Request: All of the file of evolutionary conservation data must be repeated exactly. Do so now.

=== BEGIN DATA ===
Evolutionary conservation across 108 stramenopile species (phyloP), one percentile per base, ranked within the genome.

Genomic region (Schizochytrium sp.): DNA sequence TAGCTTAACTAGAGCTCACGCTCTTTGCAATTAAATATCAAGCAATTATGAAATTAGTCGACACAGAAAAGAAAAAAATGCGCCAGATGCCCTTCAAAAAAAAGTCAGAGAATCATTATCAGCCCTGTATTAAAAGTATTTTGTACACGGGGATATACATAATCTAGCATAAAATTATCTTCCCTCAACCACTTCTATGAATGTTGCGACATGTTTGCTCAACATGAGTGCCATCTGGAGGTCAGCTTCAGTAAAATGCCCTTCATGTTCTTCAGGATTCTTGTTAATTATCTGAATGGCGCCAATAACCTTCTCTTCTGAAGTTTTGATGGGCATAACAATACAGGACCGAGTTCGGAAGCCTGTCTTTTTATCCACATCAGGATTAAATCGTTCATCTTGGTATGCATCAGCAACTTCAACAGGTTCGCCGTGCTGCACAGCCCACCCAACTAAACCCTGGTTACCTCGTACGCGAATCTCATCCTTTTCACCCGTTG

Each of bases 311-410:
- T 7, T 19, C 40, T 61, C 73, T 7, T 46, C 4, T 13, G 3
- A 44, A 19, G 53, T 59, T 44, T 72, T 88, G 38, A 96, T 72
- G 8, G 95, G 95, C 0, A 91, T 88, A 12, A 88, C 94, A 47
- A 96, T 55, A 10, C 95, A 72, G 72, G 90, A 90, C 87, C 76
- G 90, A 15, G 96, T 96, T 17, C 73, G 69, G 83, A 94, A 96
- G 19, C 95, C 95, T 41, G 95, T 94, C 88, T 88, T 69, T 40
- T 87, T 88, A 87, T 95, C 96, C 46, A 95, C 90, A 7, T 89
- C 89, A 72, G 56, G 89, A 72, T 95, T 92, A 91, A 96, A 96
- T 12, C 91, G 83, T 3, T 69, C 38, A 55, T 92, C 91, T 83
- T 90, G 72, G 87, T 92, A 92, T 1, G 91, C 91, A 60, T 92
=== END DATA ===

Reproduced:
Evolutionary conservation across 108 stramenopile species (phyloP), one percentile per base, ranked within the genome.

Genomic region (Schizochytrium sp.): DNA sequence TAGCTTAACTAGAGCTCACGCTCTTTGCAATTAAATATCAAGCAATTATGAAATTAGTCGACACAGAAAAGAAAAAAATGCGCCAGATGCCCTTCAAAAAAAAGTCAGAGAATCATTATCAGCCCTGTATTAAAAGTATTTTGTACACGGGGATATACATAATCTAGCATAAAATTATCTTCCCTCAACCACTTCTATGAATGTTGCGACATGTTTGCTCAACATGAGTGCCATCTGGAGGTCAGCTTCAGTAAAATGCCCTTCATGTTCTTCAGGATTCTTGTTAATTATCTGAATGGCGCCAATAACCTTCTCTTCTGAAGTTTTGATGGGCATAACAATACAGGACCGAGTTCGGAAGCCTGTCTTTTTATCCACATCAGGATTAAATCGTTCATCTTGGTATGCATCAGCAACTTCAACAGGTTCGCCGTGCTGCACAGCCCACCCAACTAAACCCTGGTTACCTCGTACGCGAATCTCATCCTTTTCACCCGTTG

Each of bases 311-410:
- T 7, T 19, C 40, T 61, C 73, T 7, T 46, C 4, T 13, G 3
- A 44, A 19, G 53, T 59, T 44, T 72, T 88, G 38, A 96, T 72
- G 8, G 95, G 95, C 0, A 91, T 88, A 12, A 88, C 94, A 47
- A 96, T 55, A 10, C 95, A 72, G 72, G 90, A 90, C 87, C 76
- G 90, A 15, G 96, T 96, T 17, C 73, G 69, G 83, A 94, A 96
- G 19, C 95, C 95, T 41, G 95, T 94, C 88, T 88, T 69, T 40
- T 87, T 88, A 87, T 95, C 96, C 46, A 95, C 90, A 7, T 89
- C 89, A 72, G 56, G 89, A 72, T 95, T 92, A 91, A 96, A 96
- T 12, C 91, G 83, T 3, T 69, C 38, A 55, T 92, C 91, T 83
- T 90, G 72, G 87, T 92, A 92, T 1, G 91, C 91, A 60, T 92